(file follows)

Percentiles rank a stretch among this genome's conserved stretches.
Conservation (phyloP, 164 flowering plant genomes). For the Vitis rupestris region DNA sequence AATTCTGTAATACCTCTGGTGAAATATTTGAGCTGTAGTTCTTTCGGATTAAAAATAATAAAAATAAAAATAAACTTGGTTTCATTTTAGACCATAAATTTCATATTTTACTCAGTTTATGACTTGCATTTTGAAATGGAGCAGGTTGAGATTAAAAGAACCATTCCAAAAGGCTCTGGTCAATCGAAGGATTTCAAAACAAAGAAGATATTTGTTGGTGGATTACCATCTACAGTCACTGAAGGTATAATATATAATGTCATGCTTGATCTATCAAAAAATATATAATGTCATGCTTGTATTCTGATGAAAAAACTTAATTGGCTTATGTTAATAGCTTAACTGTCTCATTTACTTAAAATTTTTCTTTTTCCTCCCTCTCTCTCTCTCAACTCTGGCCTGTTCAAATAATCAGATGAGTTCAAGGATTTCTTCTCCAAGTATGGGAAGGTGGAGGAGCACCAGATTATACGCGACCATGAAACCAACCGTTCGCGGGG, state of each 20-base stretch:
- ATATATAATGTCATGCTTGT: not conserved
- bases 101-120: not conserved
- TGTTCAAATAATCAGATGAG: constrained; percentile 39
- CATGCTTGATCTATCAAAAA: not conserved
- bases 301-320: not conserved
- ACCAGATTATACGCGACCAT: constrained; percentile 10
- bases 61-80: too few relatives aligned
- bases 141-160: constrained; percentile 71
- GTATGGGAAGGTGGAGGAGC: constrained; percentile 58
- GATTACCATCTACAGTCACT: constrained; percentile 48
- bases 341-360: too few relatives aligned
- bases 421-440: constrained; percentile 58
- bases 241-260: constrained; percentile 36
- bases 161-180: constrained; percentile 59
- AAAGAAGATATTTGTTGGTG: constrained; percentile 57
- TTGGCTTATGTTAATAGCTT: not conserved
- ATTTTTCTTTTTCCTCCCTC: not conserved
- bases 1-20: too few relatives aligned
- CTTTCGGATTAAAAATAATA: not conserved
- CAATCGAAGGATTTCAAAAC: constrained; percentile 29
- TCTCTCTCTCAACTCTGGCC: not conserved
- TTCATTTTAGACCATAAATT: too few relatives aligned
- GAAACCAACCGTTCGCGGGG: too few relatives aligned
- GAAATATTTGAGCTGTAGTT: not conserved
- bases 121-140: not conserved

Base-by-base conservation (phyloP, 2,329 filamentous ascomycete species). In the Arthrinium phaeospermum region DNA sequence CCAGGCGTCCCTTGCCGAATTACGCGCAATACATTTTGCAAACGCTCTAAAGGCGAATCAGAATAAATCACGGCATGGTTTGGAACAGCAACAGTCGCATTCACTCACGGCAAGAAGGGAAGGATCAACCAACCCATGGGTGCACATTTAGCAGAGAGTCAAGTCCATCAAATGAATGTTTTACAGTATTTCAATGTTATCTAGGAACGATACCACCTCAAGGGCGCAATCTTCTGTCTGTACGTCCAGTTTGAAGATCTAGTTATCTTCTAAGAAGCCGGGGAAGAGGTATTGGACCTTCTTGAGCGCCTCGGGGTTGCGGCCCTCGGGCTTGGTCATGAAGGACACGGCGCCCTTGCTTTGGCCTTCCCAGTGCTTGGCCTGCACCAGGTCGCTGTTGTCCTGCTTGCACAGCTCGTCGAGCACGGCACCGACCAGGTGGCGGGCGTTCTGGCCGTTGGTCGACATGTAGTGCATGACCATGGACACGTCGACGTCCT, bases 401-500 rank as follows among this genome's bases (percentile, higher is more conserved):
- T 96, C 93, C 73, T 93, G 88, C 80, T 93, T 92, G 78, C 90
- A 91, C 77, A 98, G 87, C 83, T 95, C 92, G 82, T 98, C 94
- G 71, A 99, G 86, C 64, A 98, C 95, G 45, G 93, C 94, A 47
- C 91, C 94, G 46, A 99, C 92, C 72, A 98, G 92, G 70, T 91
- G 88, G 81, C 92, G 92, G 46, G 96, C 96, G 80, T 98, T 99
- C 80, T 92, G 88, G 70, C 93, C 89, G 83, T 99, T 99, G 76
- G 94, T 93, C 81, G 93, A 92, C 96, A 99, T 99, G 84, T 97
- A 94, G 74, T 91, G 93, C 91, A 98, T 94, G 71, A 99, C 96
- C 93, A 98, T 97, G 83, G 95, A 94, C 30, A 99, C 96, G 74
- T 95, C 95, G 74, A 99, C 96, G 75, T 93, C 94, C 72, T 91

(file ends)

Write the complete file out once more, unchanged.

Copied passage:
Percentiles rank a stretch among this genome's conserved stretches.
Conservation (phyloP, 164 flowering plant genomes). For the Vitis rupestris region DNA sequence AATTCTGTAATACCTCTGGTGAAATATTTGAGCTGTAGTTCTTTCGGATTAAAAATAATAAAAATAAAAATAAACTTGGTTTCATTTTAGACCATAAATTTCATATTTTACTCAGTTTATGACTTGCATTTTGAAATGGAGCAGGTTGAGATTAAAAGAACCATTCCAAAAGGCTCTGGTCAATCGAAGGATTTCAAAACAAAGAAGATATTTGTTGGTGGATTACCATCTACAGTCACTGAAGGTATAATATATAATGTCATGCTTGATCTATCAAAAAATATATAATGTCATGCTTGTATTCTGATGAAAAAACTTAATTGGCTTATGTTAATAGCTTAACTGTCTCATTTACTTAAAATTTTTCTTTTTCCTCCCTCTCTCTCTCTCAACTCTGGCCTGTTCAAATAATCAGATGAGTTCAAGGATTTCTTCTCCAAGTATGGGAAGGTGGAGGAGCACCAGATTATACGCGACCATGAAACCAACCGTTCGCGGGG, state of each 20-base stretch:
- ATATATAATGTCATGCTTGT: not conserved
- bases 101-120: not conserved
- TGTTCAAATAATCAGATGAG: constrained; percentile 39
- CATGCTTGATCTATCAAAAA: not conserved
- bases 301-320: not conserved
- ACCAGATTATACGCGACCAT: constrained; percentile 10
- bases 61-80: too few relatives aligned
- bases 141-160: constrained; percentile 71
- GTATGGGAAGGTGGAGGAGC: constrained; percentile 58
- GATTACCATCTACAGTCACT: constrained; percentile 48
- bases 341-360: too few relatives aligned
- bases 421-440: constrained; percentile 58
- bases 241-260: constrained; percentile 36
- bases 161-180: constrained; percentile 59
- AAAGAAGATATTTGTTGGTG: constrained; percentile 57
- TTGGCTTATGTTAATAGCTT: not conserved
- ATTTTTCTTTTTCCTCCCTC: not conserved
- bases 1-20: too few relatives aligned
- CTTTCGGATTAAAAATAATA: not conserved
- CAATCGAAGGATTTCAAAAC: constrained; percentile 29
- TCTCTCTCTCAACTCTGGCC: not conserved
- TTCATTTTAGACCATAAATT: too few relatives aligned
- GAAACCAACCGTTCGCGGGG: too few relatives aligned
- GAAATATTTGAGCTGTAGTT: not conserved
- bases 121-140: not conserved

Base-by-base conservation (phyloP, 2,329 filamentous ascomycete species). In the Arthrinium phaeospermum region DNA sequence CCAGGCGTCCCTTGCCGAATTACGCGCAATACATTTTGCAAACGCTCTAAAGGCGAATCAGAATAAATCACGGCATGGTTTGGAACAGCAACAGTCGCATTCACTCACGGCAAGAAGGGAAGGATCAACCAACCCATGGGTGCACATTTAGCAGAGAGTCAAGTCCATCAAATGAATGTTTTACAGTATTTCAATGTTATCTAGGAACGATACCACCTCAAGGGCGCAATCTTCTGTCTGTACGTCCAGTTTGAAGATCTAGTTATCTTCTAAGAAGCCGGGGAAGAGGTATTGGACCTTCTTGAGCGCCTCGGGGTTGCGGCCCTCGGGCTTGGTCATGAAGGACACGGCGCCCTTGCTTTGGCCTTCCCAGTGCTTGGCCTGCACCAGGTCGCTGTTGTCCTGCTTGCACAGCTCGTCGAGCACGGCACCGACCAGGTGGCGGGCGTTCTGGCCGTTGGTCGACATGTAGTGCATGACCATGGACACGTCGACGTCCT, bases 401-500 rank as follows among this genome's bases (percentile, higher is more conserved):
- T 96, C 93, C 73, T 93, G 88, C 80, T 93, T 92, G 78, C 90
- A 91, C 77, A 98, G 87, C 83, T 95, C 92, G 82, T 98, C 94
- G 71, A 99, G 86, C 64, A 98, C 95, G 45, G 93, C 94, A 47
- C 91, C 94, G 46, A 99, C 92, C 72, A 98, G 92, G 70, T 91
- G 88, G 81, C 92, G 92, G 46, G 96, C 96, G 80, T 98, T 99
- C 80, T 92, G 88, G 70, C 93, C 89, G 83, T 99, T 99, G 76
- G 94, T 93, C 81, G 93, A 92, C 96, A 99, T 99, G 84, T 97
- A 94, G 74, T 91, G 93, C 91, A 98, T 94, G 71, A 99, C 96
- C 93, A 98, T 97, G 83, G 95, A 94, C 30, A 99, C 96, G 74
- T 95, C 95, G 74, A 99, C 96, G 75, T 93, C 94, C 72, T 91